Home Ch: 8 - Using Multimedia in Legal Proceedings Reaction of the Jury or Factfinder
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Using Multimedia in Legal Proceedings

Reaction of the Jury or Factfinder
Will oral advocacy alone bore Generation X jurors? This question was raised in the ABA article Generation X Jurors, a Challenge. The X generation is those people born between 1961 to 1981, and will account for 4 out of 10 Americans by the year 2000. Baby Boomers, those born between 1943 to 1960, and Generation Xer’s results were similar as to those who own, use or access electronic machines such as VCR’s, personal computers and so forth. However, seniors (those born before 1943) results were significantly lower in ownership, access or use of electronic machines. The popularity of information sources for these three groups is significant. The seniors were very dependent upon newspapers for their information - 79% and decreasing to 60% for Baby Boomers and down to 52% for Xers. Though not asked, one can only assume that Xers are receiving almost half of their information from TV, which is significant for the type of presentation one makes to this group. Is it not reasonable that they would give greater credibility to evidence that was presented using TV monitors? Generation X Jurors a Challenge, ABA Journal, October 1995.

The question is frequently posed that if you use technology in the courtroom, especially while representing a well-heeled client, will a negative reaction result from the judge or the trier of fact?

Our society, including the judges and juries, is exposed to an onslaught of technology in their lives. It is nearly impossible to go through a day without hearing or seeing information about the Internet, computers, Windows 95/98/00Ô, Microsoft, or other technology. Our kids, relatives, and other people we come in contact with are being challenged to utilize technology in their businesses, schools, and for home use. It is estimated that in the year 1998 alone, 30,000,000 computers will be sold. An amazing 1/2 of those will be purchased for home use. Judges and juries are part of this society and generally are not intimidated by the use of technology.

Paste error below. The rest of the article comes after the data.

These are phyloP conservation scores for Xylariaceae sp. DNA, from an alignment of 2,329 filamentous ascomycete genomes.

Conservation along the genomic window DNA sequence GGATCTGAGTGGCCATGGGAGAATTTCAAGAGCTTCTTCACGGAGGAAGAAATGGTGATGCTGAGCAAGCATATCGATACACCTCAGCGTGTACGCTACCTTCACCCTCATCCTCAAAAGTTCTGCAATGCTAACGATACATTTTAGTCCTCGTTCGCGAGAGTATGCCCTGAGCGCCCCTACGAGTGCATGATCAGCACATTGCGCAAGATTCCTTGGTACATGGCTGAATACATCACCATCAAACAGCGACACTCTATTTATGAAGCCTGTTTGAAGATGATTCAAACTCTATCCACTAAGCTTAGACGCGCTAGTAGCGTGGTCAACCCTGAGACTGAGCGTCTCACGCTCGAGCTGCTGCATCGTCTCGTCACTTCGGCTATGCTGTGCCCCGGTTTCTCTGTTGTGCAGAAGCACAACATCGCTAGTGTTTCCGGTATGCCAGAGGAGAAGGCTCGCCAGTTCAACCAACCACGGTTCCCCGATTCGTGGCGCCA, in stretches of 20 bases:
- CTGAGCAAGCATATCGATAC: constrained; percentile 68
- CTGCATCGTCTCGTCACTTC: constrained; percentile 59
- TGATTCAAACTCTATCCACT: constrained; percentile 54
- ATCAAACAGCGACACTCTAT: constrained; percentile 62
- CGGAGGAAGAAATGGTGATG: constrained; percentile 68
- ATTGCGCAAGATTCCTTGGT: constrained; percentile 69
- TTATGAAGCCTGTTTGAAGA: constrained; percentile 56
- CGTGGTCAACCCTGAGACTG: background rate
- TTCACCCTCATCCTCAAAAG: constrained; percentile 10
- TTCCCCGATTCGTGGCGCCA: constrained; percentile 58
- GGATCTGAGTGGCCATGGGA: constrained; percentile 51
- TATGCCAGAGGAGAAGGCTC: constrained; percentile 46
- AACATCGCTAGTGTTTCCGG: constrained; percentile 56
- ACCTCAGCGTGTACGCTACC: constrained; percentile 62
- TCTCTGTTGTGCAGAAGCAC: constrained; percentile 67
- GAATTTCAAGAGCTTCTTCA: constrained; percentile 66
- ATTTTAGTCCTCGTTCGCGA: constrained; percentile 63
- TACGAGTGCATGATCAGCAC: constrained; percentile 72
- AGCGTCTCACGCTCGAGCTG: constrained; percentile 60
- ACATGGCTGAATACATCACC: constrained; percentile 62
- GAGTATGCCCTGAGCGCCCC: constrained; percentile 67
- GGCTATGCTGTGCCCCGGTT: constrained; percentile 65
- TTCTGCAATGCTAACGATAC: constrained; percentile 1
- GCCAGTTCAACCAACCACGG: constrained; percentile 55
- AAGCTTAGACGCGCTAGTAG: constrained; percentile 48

In fact, a positive reaction from the use of computers can result if the court and the trier of fact are shown the benefits of using technology. Many trial practitioners attest to the efficiency and time savings of using technology to provide accurate and immediate legal and case information and the capability of focusing the fact finder’s attention during the proceedings. For example, if one uses the computer to present their case through the use of monitors and it saves a day of trial per week, the trier of fact will react favorably toward you. This would be especially true if the opposing party is given the opportunity to use the more efficient technology for no or little cost, and declines to do so. Then, the trier of fact will have a negative reaction toward the party who wastes their time by continuing to use the paper presentation method.

The effect of the well-heeled client’s use of technology in the courtroom will be the same as their high end use of some of the best attorneys, demonstrative evidence, animations and other tools in trial. If your client, because of his or her economic status, is perceived as taking advantage of a less fortunate opponent, then the use of technology or other tools in the courtroom will have a negative effect upon your client.


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